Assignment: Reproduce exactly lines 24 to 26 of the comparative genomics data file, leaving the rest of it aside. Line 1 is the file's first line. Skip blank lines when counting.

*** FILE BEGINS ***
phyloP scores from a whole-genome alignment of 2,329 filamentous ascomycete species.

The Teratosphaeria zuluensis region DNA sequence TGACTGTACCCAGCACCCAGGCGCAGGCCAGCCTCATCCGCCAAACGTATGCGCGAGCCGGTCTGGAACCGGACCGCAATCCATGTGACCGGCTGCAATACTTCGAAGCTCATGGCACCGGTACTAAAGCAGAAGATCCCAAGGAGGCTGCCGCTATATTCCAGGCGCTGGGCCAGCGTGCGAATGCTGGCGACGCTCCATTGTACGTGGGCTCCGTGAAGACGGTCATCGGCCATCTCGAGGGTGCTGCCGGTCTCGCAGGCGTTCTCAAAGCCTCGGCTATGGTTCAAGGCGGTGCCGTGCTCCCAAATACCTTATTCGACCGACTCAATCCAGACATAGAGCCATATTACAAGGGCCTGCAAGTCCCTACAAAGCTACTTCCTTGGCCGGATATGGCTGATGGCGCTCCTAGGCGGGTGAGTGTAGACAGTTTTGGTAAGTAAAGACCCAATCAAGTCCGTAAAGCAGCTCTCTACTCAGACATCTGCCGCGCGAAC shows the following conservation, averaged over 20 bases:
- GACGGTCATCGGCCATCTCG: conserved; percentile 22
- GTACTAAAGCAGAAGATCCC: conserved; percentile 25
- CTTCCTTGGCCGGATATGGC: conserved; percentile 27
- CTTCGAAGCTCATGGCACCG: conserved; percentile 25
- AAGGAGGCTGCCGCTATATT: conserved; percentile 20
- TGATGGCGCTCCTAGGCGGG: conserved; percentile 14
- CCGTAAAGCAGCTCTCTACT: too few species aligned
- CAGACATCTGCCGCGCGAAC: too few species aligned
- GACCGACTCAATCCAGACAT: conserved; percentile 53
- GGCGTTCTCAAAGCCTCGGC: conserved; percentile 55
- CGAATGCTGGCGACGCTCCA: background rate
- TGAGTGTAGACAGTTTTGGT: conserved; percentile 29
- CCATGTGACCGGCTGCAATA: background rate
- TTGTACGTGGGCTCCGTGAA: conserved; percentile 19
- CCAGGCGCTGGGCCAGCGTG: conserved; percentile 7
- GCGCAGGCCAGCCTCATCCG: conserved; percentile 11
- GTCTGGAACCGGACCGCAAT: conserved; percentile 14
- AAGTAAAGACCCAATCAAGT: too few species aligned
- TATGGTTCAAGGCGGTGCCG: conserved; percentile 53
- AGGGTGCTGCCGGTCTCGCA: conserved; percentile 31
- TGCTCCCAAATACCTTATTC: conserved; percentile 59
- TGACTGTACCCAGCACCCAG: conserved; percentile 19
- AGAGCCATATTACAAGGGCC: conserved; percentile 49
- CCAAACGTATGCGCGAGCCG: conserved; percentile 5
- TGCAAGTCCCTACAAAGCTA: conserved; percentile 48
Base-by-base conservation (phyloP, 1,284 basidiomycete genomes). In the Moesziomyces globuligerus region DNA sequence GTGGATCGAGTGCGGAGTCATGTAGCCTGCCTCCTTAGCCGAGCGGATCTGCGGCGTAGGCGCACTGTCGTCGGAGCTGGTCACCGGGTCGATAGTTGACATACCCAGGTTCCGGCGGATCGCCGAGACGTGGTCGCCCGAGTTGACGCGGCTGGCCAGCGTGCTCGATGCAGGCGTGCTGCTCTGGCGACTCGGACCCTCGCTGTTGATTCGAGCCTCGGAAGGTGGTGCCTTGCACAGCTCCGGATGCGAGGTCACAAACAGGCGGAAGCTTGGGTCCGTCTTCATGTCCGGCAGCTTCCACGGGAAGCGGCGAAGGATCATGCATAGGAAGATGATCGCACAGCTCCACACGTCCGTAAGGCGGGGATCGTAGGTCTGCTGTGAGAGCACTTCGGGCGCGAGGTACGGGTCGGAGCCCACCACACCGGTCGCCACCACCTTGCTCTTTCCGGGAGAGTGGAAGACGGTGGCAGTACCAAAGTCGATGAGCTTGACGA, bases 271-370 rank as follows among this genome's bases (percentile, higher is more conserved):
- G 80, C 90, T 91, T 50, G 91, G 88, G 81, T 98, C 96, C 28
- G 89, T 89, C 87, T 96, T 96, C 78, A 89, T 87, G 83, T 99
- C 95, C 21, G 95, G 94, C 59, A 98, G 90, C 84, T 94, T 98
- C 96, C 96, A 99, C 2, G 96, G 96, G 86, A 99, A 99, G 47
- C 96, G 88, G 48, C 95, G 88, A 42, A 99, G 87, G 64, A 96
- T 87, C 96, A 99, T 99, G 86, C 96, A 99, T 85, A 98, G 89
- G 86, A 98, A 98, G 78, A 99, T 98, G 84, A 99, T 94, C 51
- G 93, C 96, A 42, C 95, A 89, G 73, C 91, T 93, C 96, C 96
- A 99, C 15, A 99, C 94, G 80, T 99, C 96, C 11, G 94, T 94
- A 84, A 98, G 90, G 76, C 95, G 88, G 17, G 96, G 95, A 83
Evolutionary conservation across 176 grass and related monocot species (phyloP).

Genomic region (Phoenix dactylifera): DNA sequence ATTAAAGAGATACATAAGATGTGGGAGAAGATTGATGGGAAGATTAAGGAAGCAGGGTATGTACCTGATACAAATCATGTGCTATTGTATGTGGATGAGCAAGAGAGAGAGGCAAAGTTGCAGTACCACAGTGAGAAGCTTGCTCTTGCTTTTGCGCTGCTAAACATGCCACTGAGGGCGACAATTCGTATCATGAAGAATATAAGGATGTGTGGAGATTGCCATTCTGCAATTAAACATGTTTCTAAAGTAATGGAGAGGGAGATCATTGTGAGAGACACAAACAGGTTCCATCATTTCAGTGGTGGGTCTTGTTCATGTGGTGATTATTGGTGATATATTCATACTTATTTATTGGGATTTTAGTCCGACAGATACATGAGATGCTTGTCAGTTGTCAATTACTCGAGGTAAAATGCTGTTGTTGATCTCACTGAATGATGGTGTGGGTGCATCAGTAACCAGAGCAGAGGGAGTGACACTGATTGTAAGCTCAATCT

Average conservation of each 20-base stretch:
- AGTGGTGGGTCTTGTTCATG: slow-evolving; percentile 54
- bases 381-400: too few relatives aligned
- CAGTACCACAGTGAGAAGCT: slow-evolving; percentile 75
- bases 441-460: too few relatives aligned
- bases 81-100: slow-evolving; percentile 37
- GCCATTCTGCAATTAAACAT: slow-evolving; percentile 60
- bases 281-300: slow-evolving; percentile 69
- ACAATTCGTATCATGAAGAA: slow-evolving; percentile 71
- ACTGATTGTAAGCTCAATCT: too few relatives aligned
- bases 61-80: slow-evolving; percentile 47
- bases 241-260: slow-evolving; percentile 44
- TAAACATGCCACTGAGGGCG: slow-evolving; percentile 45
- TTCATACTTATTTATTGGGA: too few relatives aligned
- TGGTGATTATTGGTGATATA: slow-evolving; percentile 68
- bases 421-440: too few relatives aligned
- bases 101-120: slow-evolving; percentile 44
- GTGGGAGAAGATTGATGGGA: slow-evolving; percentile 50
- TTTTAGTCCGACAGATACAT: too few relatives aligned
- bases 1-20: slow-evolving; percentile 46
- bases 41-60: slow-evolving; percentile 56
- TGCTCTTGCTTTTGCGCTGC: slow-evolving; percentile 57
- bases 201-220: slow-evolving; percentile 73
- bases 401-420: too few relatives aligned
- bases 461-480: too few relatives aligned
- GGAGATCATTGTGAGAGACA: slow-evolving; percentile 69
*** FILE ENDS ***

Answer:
- TGACTGTACCCAGCACCCAG: conserved; percentile 19
- AGAGCCATATTACAAGGGCC: conserved; percentile 49
- CCAAACGTATGCGCGAGCCG: conserved; percentile 5